The BIG Future: The Longevity Divide


Since 1900, global life expectancy has doubled. But now, accelerating medical science, combined with a focus on lifestyle, is leading us to the era of the ‘super-seniors’ – a growing percentage of the population that will live a rewarding and fulfilling life to 100 and perhaps, beyond.

At the same, time, however, many will die an early death. Increasing life expectancy is not widespread – at the same time we see longevity, we see an acceleration of a decrease in lifespan for those who are subsumed by the ‘reality crisis‘ and the ‘expectation gap!’

It is undisputed that worldwide, we have seen a significant increase in life expectancy in the last century.

The Fact of Longevity

First, the good news: in the industrialized world, a good proportion of the global population is going to live longer:

  • “German-based demographer James Vaupel estimates that the average baby girl born now in Western societies will live to be 100. Many of today’s baby boys, he says, will also live to be 100.” Sydney Morning Herald, January 8, 2011

A series of maps from Our World In Data makes clear the reality of longer life expectancy:


But you know that already!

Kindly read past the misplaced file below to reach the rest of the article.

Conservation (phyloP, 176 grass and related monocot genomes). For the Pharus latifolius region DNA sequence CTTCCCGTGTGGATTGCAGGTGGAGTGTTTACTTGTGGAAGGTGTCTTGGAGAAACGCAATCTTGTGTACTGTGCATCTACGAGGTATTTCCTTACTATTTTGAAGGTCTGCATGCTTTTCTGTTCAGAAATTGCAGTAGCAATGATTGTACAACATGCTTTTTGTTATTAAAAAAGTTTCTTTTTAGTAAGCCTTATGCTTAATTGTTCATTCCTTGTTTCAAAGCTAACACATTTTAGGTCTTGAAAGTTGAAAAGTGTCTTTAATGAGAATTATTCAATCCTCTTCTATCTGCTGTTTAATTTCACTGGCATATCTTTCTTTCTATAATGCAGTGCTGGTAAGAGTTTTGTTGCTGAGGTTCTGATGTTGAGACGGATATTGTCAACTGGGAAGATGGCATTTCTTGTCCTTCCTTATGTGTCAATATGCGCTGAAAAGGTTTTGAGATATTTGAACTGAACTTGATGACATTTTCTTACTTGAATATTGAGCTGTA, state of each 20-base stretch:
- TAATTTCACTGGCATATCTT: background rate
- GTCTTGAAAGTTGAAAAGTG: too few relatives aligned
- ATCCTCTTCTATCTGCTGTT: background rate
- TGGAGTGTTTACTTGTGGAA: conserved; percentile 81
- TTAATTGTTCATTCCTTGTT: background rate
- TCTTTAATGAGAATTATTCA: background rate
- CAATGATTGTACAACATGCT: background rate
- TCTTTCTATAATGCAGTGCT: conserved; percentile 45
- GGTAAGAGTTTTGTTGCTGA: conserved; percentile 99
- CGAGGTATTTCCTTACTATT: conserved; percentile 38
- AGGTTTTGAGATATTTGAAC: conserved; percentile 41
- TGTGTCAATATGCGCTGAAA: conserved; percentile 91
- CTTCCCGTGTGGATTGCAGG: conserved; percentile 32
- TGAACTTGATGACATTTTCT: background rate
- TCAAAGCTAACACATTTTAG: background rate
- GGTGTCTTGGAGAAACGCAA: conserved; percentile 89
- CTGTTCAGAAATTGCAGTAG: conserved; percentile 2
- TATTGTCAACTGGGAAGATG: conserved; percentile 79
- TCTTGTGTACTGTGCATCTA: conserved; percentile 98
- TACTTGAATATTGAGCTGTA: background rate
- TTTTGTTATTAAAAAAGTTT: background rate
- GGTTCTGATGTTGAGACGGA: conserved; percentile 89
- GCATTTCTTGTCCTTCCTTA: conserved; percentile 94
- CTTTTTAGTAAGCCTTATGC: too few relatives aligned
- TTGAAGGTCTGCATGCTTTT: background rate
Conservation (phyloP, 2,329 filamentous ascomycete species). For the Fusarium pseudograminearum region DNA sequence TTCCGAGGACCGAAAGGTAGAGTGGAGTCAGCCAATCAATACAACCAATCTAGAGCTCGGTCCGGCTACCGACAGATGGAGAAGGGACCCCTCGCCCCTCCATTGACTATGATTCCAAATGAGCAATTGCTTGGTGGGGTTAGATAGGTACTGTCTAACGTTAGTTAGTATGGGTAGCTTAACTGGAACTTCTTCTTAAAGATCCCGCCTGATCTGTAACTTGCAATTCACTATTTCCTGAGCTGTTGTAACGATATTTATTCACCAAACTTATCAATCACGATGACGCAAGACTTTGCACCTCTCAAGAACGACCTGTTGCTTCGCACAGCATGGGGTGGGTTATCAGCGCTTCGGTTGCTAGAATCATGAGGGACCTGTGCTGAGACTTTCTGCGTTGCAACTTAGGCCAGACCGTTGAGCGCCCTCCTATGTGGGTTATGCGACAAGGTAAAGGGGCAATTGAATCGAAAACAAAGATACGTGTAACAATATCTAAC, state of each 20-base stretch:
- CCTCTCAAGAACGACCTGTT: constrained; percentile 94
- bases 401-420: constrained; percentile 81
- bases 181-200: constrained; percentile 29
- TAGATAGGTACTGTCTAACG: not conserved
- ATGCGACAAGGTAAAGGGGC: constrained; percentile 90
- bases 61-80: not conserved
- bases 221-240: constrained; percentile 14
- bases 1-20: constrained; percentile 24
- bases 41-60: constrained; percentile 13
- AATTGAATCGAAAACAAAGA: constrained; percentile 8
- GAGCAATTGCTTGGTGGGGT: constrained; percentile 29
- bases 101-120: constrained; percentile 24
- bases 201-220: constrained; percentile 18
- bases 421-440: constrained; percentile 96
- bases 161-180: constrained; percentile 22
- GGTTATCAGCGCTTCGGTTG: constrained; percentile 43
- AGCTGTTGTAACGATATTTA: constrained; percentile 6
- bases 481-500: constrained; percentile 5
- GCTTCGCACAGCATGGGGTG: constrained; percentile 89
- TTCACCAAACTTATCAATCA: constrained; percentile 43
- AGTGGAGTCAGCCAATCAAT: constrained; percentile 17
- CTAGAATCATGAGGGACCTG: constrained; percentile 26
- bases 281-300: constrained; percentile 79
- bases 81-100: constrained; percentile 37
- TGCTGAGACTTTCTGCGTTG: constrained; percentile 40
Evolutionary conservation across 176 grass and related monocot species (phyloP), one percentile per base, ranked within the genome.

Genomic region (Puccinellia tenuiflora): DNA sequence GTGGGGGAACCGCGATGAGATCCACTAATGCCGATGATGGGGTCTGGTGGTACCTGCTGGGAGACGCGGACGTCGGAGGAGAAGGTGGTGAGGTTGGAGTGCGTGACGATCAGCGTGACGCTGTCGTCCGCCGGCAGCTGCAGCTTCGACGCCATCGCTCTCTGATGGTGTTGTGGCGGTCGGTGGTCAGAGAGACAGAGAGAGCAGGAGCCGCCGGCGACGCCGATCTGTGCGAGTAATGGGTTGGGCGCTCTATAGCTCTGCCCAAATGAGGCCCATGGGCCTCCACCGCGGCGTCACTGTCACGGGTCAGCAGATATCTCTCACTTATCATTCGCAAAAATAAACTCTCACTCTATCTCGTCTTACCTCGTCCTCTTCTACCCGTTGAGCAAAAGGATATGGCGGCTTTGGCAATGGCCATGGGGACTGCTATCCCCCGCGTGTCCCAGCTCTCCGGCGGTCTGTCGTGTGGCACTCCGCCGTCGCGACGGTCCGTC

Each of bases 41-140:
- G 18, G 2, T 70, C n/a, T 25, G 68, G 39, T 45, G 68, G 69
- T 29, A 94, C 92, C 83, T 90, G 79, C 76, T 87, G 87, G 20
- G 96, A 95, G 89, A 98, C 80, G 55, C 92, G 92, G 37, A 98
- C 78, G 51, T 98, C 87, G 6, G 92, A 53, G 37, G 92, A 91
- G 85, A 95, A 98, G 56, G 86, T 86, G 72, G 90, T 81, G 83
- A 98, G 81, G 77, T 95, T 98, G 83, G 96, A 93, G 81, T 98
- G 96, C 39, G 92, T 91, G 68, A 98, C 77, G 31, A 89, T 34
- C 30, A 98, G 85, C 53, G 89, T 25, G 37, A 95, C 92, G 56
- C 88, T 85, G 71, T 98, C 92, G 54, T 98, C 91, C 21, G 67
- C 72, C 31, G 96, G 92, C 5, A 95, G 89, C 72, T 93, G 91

The implications are an obvious increase in the number of people living to the age 100. A few years ago, I took a quick call for an interview with The Sun UK newspaper on longer life expectancy, taking on this topic.

“A baby born today faces life in a world riddled with debt. But this will be an entrepreneurial generation” says Jim in an interview with the UK Sun.

The Sun sits behind a paywall, and the article isn’t available online, but I managed to dig out a copy. Click here for the Pdf!

by Dulcie Pearce,14 December 2013

Around a third of children born today will reach the ripe old age of 100.

The Office for National Statistics has revealed that 39 percent of girls born in 2013 will celebrate their centenary — and the boys are not far behind at 30 percent. So if all goes well, they should be receiving their telegram from our future King George in 2113.

There are now 14,000 people in the UK who are 100 or over, compared with just 600 in 1961.

Deputy Sun Woman Editor Dulcie Pearce – with the help of futurist and trends expert Jim Carroll – looks at what our newborns face in their long lifetime.


11 – by this age our newborns are likely to have smoked

THE average life expectancy for a boy born today is 80 and 83 for a girl. They are very likely to try a cigarette by the age of 11 and have a one-in-six chance of becoming a smoker.  The most common birth weight is 7lb 8oz for a boy and 7lb 2oz for a girl.

Only 34 per cent of boys and 39 per cent of girls born in 2013 will be a healthy size in adult life.

The most common male cancer will be prostate, which now has a one-in-eight chance of developing. One in eight girls born today will be at risk of breast cancer.

Boys will have a one-in-four chance of breaking a bone from osteoporosis when they reach 50, and a girl will have a one-in-two chance. By the time they are between 40 and 70, more than half of the boys will have erectile dysfunction.